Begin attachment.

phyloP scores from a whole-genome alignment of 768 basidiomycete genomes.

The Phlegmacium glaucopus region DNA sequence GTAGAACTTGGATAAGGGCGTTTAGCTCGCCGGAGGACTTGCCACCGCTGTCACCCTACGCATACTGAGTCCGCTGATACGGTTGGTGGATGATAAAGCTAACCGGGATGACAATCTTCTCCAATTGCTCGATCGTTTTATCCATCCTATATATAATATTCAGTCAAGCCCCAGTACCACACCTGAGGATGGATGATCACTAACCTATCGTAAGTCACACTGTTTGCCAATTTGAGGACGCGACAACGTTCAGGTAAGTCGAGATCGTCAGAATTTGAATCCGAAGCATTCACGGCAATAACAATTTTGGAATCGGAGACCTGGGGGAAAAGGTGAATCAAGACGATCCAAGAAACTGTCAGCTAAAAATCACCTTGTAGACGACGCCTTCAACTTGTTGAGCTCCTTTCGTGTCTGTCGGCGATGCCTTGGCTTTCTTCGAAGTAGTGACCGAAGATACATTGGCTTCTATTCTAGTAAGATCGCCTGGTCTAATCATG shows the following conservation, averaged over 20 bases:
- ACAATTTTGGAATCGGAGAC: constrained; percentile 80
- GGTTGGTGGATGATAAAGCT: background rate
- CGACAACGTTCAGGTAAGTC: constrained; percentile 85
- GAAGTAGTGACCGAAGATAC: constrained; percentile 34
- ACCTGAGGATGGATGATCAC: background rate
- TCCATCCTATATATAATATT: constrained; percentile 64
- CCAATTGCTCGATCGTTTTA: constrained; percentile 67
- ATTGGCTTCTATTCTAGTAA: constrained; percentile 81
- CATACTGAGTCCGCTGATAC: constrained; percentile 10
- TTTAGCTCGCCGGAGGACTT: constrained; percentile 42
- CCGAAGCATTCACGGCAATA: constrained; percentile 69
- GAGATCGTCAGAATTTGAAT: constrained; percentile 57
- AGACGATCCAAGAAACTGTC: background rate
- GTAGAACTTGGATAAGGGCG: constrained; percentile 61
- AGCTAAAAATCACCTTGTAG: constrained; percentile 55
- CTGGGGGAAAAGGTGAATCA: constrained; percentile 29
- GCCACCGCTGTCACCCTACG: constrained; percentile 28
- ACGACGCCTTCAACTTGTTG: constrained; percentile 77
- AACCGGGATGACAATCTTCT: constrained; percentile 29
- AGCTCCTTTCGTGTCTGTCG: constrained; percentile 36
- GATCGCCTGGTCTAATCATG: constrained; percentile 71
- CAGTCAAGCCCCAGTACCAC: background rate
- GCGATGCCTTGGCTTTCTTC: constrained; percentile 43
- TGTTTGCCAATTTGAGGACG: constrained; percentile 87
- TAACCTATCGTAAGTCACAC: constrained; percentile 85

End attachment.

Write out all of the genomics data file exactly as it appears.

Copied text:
phyloP scores from a whole-genome alignment of 768 basidiomycete genomes.

The Phlegmacium glaucopus region DNA sequence GTAGAACTTGGATAAGGGCGTTTAGCTCGCCGGAGGACTTGCCACCGCTGTCACCCTACGCATACTGAGTCCGCTGATACGGTTGGTGGATGATAAAGCTAACCGGGATGACAATCTTCTCCAATTGCTCGATCGTTTTATCCATCCTATATATAATATTCAGTCAAGCCCCAGTACCACACCTGAGGATGGATGATCACTAACCTATCGTAAGTCACACTGTTTGCCAATTTGAGGACGCGACAACGTTCAGGTAAGTCGAGATCGTCAGAATTTGAATCCGAAGCATTCACGGCAATAACAATTTTGGAATCGGAGACCTGGGGGAAAAGGTGAATCAAGACGATCCAAGAAACTGTCAGCTAAAAATCACCTTGTAGACGACGCCTTCAACTTGTTGAGCTCCTTTCGTGTCTGTCGGCGATGCCTTGGCTTTCTTCGAAGTAGTGACCGAAGATACATTGGCTTCTATTCTAGTAAGATCGCCTGGTCTAATCATG shows the following conservation, averaged over 20 bases:
- ACAATTTTGGAATCGGAGAC: constrained; percentile 80
- GGTTGGTGGATGATAAAGCT: background rate
- CGACAACGTTCAGGTAAGTC: constrained; percentile 85
- GAAGTAGTGACCGAAGATAC: constrained; percentile 34
- ACCTGAGGATGGATGATCAC: background rate
- TCCATCCTATATATAATATT: constrained; percentile 64
- CCAATTGCTCGATCGTTTTA: constrained; percentile 67
- ATTGGCTTCTATTCTAGTAA: constrained; percentile 81
- CATACTGAGTCCGCTGATAC: constrained; percentile 10
- TTTAGCTCGCCGGAGGACTT: constrained; percentile 42
- CCGAAGCATTCACGGCAATA: constrained; percentile 69
- GAGATCGTCAGAATTTGAAT: constrained; percentile 57
- AGACGATCCAAGAAACTGTC: background rate
- GTAGAACTTGGATAAGGGCG: constrained; percentile 61
- AGCTAAAAATCACCTTGTAG: constrained; percentile 55
- CTGGGGGAAAAGGTGAATCA: constrained; percentile 29
- GCCACCGCTGTCACCCTACG: constrained; percentile 28
- ACGACGCCTTCAACTTGTTG: constrained; percentile 77
- AACCGGGATGACAATCTTCT: constrained; percentile 29
- AGCTCCTTTCGTGTCTGTCG: constrained; percentile 36
- GATCGCCTGGTCTAATCATG: constrained; percentile 71
- CAGTCAAGCCCCAGTACCAC: background rate
- GCGATGCCTTGGCTTTCTTC: constrained; percentile 43
- TGTTTGCCAATTTGAGGACG: constrained; percentile 87
- TAACCTATCGTAAGTCACAC: constrained; percentile 85